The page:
WASHINGTON, July 8 /PRNewswire-USNewswire/ -- At a U.S. House Government Oversight Subcommittee Hearing today, a mercury watchdog group called on Congress to stop dental mercury pollution by phasing out amalgam, requiring dentists to install amalgam separators, and holding manufacturers of amalgam accountable for paying for the clean up technology necessary to prevent dental mercury pollution.
"Practically speaking, the age of amalgam is over," said Michael Bender, director of the Mercury Policy Project. "Recent improvements in technology for the non-mercury filling -- most commonly the 'composite' -- have rendered the mercury tooth filling obsolete. One only has to look at the recent bans on new amalgam placement in Norwegian or Swedish dental patients to document mercury-free tooth restoratives as a viable substitute."
So why do over 60 million mercury tooth fillings still get placed into Americans' mouths every year, asked Bender, along with the following additional questions.
-- Is it because it is simply cheaper and quicker for your dentists to place an amalgam and they make more money doing so?
-- Or is it because the US dental sector, led by the American Dental Association and its state associations, remains in denial that mercury is a neurotoxin -- a hazardous material before it is placed in the mouth, and a hazard that releases toxic vapors after it is in the mouth? And could concerns about potential legal liability reinforce this denial?
-- Or is it because dentists are not aware or held accountable to the fact -- undisputed by the U.S. EPA since it was presented to the US House subcommittee last fall -- that the continued use of amalgam is resulting in the release of upwards of 10 tons -- and growing -- of mercury into the air and water each year in the U.S.?
According to Bender, up until now significant hidden environmental health costs of using amalgam -- the so-called "externalities" -- have not been factored into the fee charged by dentists. In his testimony and report submitted to Congress today, Bender demonstrates that when factoring in these external costs, even under multiple scenarios, the cost of placing an amalgam filling virtually meets or surpasses the cost of placing a non-mercury composite filling.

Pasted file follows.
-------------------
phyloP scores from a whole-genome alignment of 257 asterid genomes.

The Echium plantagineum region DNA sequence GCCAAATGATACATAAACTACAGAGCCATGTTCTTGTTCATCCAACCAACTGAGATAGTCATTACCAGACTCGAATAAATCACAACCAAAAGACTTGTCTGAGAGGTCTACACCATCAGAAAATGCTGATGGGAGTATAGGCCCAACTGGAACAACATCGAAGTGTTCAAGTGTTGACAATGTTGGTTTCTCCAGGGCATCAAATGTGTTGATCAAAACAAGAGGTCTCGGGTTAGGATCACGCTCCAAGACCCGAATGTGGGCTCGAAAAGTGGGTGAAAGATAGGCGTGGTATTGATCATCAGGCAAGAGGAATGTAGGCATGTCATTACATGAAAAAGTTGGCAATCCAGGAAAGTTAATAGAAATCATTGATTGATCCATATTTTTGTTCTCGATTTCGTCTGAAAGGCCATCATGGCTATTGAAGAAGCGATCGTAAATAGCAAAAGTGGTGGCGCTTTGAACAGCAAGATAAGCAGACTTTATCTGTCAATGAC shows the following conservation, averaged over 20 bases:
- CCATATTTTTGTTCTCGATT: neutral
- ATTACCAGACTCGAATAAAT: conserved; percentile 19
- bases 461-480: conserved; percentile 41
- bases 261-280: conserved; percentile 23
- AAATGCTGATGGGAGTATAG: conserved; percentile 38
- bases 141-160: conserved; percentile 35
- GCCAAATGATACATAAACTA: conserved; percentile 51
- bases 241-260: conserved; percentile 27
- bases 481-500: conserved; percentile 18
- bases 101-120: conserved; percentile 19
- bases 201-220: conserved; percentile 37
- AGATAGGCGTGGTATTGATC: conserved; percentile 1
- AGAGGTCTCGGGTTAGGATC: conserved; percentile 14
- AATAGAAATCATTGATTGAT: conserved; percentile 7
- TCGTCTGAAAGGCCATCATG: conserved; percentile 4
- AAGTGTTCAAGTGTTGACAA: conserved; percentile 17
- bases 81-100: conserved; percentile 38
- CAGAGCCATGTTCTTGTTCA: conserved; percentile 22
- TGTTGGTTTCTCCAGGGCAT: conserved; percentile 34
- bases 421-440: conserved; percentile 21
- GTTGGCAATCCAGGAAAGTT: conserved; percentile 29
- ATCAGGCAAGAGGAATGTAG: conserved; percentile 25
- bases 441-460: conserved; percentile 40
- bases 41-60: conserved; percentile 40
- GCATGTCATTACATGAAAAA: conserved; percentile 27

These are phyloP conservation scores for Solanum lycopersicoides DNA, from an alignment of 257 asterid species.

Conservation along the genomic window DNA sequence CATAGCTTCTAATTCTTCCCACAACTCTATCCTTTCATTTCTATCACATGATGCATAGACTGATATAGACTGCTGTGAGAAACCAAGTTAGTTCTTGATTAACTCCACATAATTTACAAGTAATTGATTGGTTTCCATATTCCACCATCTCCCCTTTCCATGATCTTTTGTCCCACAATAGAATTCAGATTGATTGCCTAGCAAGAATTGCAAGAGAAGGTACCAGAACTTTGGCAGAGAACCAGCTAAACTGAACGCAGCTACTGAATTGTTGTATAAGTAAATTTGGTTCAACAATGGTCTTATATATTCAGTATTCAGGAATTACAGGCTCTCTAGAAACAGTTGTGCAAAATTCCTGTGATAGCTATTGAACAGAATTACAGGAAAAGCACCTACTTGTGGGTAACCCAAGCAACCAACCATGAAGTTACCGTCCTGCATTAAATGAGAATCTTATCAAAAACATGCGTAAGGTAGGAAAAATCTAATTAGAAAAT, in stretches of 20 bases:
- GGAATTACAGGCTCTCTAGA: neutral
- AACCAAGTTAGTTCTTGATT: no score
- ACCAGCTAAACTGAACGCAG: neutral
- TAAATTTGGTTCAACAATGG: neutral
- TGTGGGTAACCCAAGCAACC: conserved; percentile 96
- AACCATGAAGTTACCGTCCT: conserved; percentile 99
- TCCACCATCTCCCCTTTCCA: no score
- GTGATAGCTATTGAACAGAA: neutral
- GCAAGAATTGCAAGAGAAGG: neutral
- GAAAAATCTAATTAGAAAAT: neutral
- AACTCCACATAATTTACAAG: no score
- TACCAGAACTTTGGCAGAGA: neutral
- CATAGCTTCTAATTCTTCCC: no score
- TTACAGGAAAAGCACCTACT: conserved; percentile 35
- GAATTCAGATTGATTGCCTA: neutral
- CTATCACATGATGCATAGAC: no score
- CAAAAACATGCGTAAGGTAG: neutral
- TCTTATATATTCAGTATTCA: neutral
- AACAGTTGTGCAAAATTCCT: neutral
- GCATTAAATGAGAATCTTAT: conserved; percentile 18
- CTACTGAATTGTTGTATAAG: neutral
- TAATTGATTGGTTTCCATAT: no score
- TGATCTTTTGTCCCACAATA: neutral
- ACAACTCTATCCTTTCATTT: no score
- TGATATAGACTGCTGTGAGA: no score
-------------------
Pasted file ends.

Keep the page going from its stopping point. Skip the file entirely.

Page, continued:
To address the hidden costs of dental mercury pollution, the report recommends that Congress should:
-- Require dental clinics that replace amalgam to install and properly operate amalgam separators, and to report annually on quantities of mercury collected.
-- Assess a modest user fee of $30.00 for the production of each additional mercury tooth filling, payable by the manufacturer at time of sale. Funds collected should be placed into a designated account to cover the costs of controlling mercury pollution.
-- Phase-out the use of mercury tooth fillings as soon as practicable.
This report also clearly shows the cost-effectiveness of amalgam separators at preventing mercury from getting into the environment. It also clearly demonstrates that voluntary programs are not effective in convincing dentists to install and properly maintain separators.
For more information, and to link to MPP report and testimony to Congress, see: http://www.mercurypolicy.org.
|SOURCE Mercury Policy Project|
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